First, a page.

Business epiphanies make cost of data discovery worth it, CIOs say

Much like precious metals, data needs to be mined in order to discover its real value, and when left ungoverned that valued can get stripped.

That was the analogy shared by a mining company’s director of IT, and one that summed up the CanadianCIO Executive Roundtable “Your data deserves better,” held May 12 in Toronto. ITWC hosted the professional discussion and collaborated with sponsor Hewlett Packard Enterprise (HPE).

CIOs discussed storage reduction and redundant information, the context that drives trends, governance models, and the ever-increasing need for security. The discussion drew interest from senior IT executives from Canada’s health care, mining, real estate and investment organizations.

Participants talked about the challenge of making use of the massive amounts of data being gathered, and how it was essential to their company’s growth, and in some cases survival.

“In the past couple of years, data has become strategic … It’s a cultural thing as much as anything else,” said session moderator, ITWC CIO Jim Love. “You don’t get the strategic value of data until you use it to get a business result.”

Companies may feel uncertain about how to manage their data at first, but that can often be turned around once its value can be demonstrated to managers. There’s a sense of awe when managers understand what they can do with analysis, and when data architects and data scientists are brought on board to help eliminate redundancies.

“There’s still too much old-school thinking that your computer can’t tell you anything,” one real estate CIO said. “We need to get smart about using data to make better decisions.”

Consistent habits, consistent data

One attempt to improve the use of data is to quickly identify inaccurate data and nip it in the bud. The initial data capture phase has proven a problem in the transportation and healthcare industries. A CIO who works in long-term health care pointed out that their employees don’t trust the data enough to input their own.

It’s a vicious cycle, Love said. If people don’t see the value and the reason for managing data, they won’t do it.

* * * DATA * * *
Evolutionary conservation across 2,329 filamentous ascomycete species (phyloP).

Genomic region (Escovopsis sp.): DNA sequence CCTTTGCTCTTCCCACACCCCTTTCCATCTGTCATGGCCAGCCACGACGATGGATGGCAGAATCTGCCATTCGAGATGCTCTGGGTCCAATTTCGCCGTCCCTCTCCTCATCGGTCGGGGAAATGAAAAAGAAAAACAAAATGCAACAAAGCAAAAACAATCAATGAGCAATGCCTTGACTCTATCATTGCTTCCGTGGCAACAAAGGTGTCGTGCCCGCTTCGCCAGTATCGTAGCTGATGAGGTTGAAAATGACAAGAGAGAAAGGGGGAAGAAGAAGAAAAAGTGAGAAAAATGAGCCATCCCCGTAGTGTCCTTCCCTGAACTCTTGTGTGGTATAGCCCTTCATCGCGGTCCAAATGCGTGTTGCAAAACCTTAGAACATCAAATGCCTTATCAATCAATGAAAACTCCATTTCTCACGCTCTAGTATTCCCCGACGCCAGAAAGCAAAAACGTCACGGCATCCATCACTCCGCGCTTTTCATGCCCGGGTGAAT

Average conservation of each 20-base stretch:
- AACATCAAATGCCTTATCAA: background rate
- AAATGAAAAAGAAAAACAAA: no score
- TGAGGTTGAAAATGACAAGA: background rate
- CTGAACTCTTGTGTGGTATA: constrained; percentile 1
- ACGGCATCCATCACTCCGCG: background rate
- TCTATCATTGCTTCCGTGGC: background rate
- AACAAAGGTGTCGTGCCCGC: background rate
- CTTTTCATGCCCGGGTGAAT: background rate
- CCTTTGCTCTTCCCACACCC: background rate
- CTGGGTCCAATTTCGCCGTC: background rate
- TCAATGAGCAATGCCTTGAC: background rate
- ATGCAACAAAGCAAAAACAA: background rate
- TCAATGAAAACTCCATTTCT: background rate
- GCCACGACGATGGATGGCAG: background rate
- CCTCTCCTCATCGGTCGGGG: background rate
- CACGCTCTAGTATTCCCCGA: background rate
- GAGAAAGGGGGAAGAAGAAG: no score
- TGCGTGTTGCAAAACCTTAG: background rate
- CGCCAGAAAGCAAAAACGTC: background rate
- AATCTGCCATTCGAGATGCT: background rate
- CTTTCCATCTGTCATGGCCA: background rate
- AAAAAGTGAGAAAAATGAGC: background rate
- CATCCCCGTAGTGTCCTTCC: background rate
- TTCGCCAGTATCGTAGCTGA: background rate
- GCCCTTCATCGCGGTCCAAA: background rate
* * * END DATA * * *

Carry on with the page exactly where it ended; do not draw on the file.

Another dilemma is the management of data — what to delete and what to keep. There are risks in both decisions, especially when the deletion of emails includes third-party attachments.

“Information is truly king,” said one vice president of information management. “We’re getting more of it, whether it’s Exchange servers or Sharepoints or SQL or file shares. The sources are everywhere.”

Ergo the need for a data architect, a practitioner who is concerned with creating, deploying and managing a company’s data.

That’s something that Love had seen in industry practices, but the structure has long since been discarded due to more information coming in, especially after a company buys another company out.

“We lost control of the architecture long ago,” he said. “I used to be able to tell what the structure was. It comes back to the question, does anybody have a data classification?”

One healthcare CIO acknowledged they had hired on a data architect to go through the new data and optimize storage.

Visualization key to understanding

Another key point raised by the executives was that visualization helps in uncovering the value in data. More than one person shared an anecdote about how showing the data through visual means elicited epiphanies from colleagues.

“When you start to expose people to the data, in a relevant way, the lightbulbs that go off with people are significant,” said HPE’s chief field technologist, Greg Clark. “We look at it downstream, and we surface analytics in a context to a business situation it drives greater business and operational efficiencies.”

Put your ego aside

A few additional tips included losing the ego. Some executives got a better response from their boards when someone under their direction presented the ideas. One of the best vehicles was to pique emotional attachments by management.

Finally, the advice to vendors from those gathered? Cut out the buzzwords and know what the businesses want.

After all, as the mining industry CIO understood with the precious metals analogy, there are costs to extracting those gems of information for the business, but it’s the only way to derive the value.



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Jim Love, Chief Content Officer, IT World Canada

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Brian Baker
Brian Baker
Brian Baker is a Toronto-based journalist that has written for the Town Crier, Vaughan Today, Urban Male Magazine, and Sun Media. He enjoys photography, playing tennis, and mythology.

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